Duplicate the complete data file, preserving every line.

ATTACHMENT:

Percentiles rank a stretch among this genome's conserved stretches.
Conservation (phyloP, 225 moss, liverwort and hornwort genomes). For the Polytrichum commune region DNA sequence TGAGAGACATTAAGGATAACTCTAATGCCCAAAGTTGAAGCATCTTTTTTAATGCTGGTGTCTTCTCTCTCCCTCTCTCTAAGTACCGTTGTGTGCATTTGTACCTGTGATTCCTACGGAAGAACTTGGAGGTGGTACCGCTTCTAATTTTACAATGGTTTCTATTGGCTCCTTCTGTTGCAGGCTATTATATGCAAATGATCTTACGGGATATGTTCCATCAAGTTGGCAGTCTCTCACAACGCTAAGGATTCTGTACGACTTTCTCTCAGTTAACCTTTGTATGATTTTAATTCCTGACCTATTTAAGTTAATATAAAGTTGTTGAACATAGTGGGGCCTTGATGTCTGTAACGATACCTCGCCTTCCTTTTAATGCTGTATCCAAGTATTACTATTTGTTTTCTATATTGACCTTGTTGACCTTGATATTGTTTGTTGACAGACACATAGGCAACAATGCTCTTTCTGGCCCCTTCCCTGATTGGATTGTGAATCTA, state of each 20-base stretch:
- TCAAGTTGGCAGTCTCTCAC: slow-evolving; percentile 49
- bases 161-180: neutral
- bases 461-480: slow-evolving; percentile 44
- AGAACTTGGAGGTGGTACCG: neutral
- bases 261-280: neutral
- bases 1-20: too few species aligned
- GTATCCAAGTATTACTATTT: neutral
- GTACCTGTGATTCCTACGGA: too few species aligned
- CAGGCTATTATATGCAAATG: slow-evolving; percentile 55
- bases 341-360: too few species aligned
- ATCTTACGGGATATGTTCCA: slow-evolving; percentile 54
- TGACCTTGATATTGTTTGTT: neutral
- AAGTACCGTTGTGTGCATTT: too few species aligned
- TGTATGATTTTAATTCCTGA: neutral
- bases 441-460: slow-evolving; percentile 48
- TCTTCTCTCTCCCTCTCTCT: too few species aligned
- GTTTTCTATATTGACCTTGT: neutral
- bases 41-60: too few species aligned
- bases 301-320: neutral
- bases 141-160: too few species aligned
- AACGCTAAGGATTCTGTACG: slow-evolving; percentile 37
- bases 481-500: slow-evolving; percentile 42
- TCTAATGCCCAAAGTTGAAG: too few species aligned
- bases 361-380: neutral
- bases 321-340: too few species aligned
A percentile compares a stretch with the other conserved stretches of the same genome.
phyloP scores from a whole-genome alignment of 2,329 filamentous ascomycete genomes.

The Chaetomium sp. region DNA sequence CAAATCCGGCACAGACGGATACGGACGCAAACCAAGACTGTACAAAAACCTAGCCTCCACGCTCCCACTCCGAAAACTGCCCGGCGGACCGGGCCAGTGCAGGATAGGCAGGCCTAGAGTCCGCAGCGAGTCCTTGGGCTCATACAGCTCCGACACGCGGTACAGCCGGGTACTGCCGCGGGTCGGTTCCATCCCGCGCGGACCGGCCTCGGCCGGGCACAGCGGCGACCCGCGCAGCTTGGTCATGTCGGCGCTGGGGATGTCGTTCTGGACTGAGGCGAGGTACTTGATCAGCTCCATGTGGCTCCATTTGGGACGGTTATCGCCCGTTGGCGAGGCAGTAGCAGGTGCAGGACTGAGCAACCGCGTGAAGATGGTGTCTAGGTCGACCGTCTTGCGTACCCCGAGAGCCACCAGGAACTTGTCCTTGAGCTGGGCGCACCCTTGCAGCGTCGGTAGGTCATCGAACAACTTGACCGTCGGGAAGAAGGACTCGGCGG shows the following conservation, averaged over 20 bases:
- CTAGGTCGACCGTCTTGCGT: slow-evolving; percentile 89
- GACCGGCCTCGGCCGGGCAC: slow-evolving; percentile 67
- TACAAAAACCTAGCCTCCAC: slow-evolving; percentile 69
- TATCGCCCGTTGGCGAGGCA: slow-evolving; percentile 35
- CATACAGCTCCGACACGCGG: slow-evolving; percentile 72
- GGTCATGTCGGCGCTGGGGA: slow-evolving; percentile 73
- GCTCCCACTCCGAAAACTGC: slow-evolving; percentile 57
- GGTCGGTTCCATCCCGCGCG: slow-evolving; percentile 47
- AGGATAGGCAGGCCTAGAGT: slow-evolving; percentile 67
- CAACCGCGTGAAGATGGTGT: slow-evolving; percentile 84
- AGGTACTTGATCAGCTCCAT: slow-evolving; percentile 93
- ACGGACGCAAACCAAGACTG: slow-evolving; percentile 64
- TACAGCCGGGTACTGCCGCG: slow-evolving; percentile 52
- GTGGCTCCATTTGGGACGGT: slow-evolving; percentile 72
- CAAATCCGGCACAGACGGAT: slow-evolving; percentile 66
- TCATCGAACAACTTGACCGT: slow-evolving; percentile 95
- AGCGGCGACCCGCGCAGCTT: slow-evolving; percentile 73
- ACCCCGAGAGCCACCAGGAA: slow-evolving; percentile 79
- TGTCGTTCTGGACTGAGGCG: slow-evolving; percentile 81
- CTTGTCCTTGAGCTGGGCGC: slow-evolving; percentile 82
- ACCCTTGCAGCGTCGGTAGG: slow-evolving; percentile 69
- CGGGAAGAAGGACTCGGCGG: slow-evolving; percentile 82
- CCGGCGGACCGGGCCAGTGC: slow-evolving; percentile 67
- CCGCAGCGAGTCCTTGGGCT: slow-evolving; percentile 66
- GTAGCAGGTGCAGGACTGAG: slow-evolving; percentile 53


Percentiles rank a stretch among this genome's conserved stretches.
Conservation (phyloP, 225 moss, liverwort and hornwort genomes). For the Polytrichum commune region DNA sequence TGAGAGACATTAAGGATAACTCTAATGCCCAAAGTTGAAGCATCTTTTTTAATGCTGGTGTCTTCTCTCTCCCTCTCTCTAAGTACCGTTGTGTGCATTTGTACCTGTGATTCCTACGGAAGAACTTGGAGGTGGTACCGCTTCTAATTTTACAATGGTTTCTATTGGCTCCTTCTGTTGCAGGCTATTATATGCAAATGATCTTACGGGATATGTTCCATCAAGTTGGCAGTCTCTCACAACGCTAAGGATTCTGTACGACTTTCTCTCAGTTAACCTTTGTATGATTTTAATTCCTGACCTATTTAAGTTAATATAAAGTTGTTGAACATAGTGGGGCCTTGATGTCTGTAACGATACCTCGCCTTCCTTTTAATGCTGTATCCAAGTATTACTATTTGTTTTCTATATTGACCTTGTTGACCTTGATATTGTTTGTTGACAGACACATAGGCAACAATGCTCTTTCTGGCCCCTTCCCTGATTGGATTGTGAATCTA, state of each 20-base stretch:
- TCAAGTTGGCAGTCTCTCAC: slow-evolving; percentile 49
- bases 161-180: neutral
- bases 461-480: slow-evolving; percentile 44
- AGAACTTGGAGGTGGTACCG: neutral
- bases 261-280: neutral
- bases 1-20: too few species aligned
- GTATCCAAGTATTACTATTT: neutral
- GTACCTGTGATTCCTACGGA: too few species aligned
- CAGGCTATTATATGCAAATG: slow-evolving; percentile 55
- bases 341-360: too few species aligned
- ATCTTACGGGATATGTTCCA: slow-evolving; percentile 54
- TGACCTTGATATTGTTTGTT: neutral
- AAGTACCGTTGTGTGCATTT: too few species aligned
- TGTATGATTTTAATTCCTGA: neutral
- bases 441-460: slow-evolving; percentile 48
- TCTTCTCTCTCCCTCTCTCT: too few species aligned
- GTTTTCTATATTGACCTTGT: neutral
- bases 41-60: too few species aligned
- bases 301-320: neutral
- bases 141-160: too few species aligned
- AACGCTAAGGATTCTGTACG: slow-evolving; percentile 37
- bases 481-500: slow-evolving; percentile 42
- TCTAATGCCCAAAGTTGAAG: too few species aligned
- bases 361-380: neutral
- bases 321-340: too few species aligned
A percentile compares a stretch with the other conserved stretches of the same genome.
phyloP scores from a whole-genome alignment of 2,329 filamentous ascomycete genomes.

The Chaetomium sp. region DNA sequence CAAATCCGGCACAGACGGATACGGACGCAAACCAAGACTGTACAAAAACCTAGCCTCCACGCTCCCACTCCGAAAACTGCCCGGCGGACCGGGCCAGTGCAGGATAGGCAGGCCTAGAGTCCGCAGCGAGTCCTTGGGCTCATACAGCTCCGACACGCGGTACAGCCGGGTACTGCCGCGGGTCGGTTCCATCCCGCGCGGACCGGCCTCGGCCGGGCACAGCGGCGACCCGCGCAGCTTGGTCATGTCGGCGCTGGGGATGTCGTTCTGGACTGAGGCGAGGTACTTGATCAGCTCCATGTGGCTCCATTTGGGACGGTTATCGCCCGTTGGCGAGGCAGTAGCAGGTGCAGGACTGAGCAACCGCGTGAAGATGGTGTCTAGGTCGACCGTCTTGCGTACCCCGAGAGCCACCAGGAACTTGTCCTTGAGCTGGGCGCACCCTTGCAGCGTCGGTAGGTCATCGAACAACTTGACCGTCGGGAAGAAGGACTCGGCGG shows the following conservation, averaged over 20 bases:
- CTAGGTCGACCGTCTTGCGT: slow-evolving; percentile 89
- GACCGGCCTCGGCCGGGCAC: slow-evolving; percentile 67
- TACAAAAACCTAGCCTCCAC: slow-evolving; percentile 69
- TATCGCCCGTTGGCGAGGCA: slow-evolving; percentile 35
- CATACAGCTCCGACACGCGG: slow-evolving; percentile 72
- GGTCATGTCGGCGCTGGGGA: slow-evolving; percentile 73
- GCTCCCACTCCGAAAACTGC: slow-evolving; percentile 57
- GGTCGGTTCCATCCCGCGCG: slow-evolving; percentile 47
- AGGATAGGCAGGCCTAGAGT: slow-evolving; percentile 67
- CAACCGCGTGAAGATGGTGT: slow-evolving; percentile 84
- AGGTACTTGATCAGCTCCAT: slow-evolving; percentile 93
- ACGGACGCAAACCAAGACTG: slow-evolving; percentile 64
- TACAGCCGGGTACTGCCGCG: slow-evolving; percentile 52
- GTGGCTCCATTTGGGACGGT: slow-evolving; percentile 72
- CAAATCCGGCACAGACGGAT: slow-evolving; percentile 66
- TCATCGAACAACTTGACCGT: slow-evolving; percentile 95
- AGCGGCGACCCGCGCAGCTT: slow-evolving; percentile 73
- ACCCCGAGAGCCACCAGGAA: slow-evolving; percentile 79
- TGTCGTTCTGGACTGAGGCG: slow-evolving; percentile 81
- CTTGTCCTTGAGCTGGGCGC: slow-evolving; percentile 82
- ACCCTTGCAGCGTCGGTAGG: slow-evolving; percentile 69
- CGGGAAGAAGGACTCGGCGG: slow-evolving; percentile 82
- CCGGCGGACCGGGCCAGTGC: slow-evolving; percentile 67
- CCGCAGCGAGTCCTTGGGCT: slow-evolving; percentile 66
- GTAGCAGGTGCAGGACTGAG: slow-evolving; percentile 53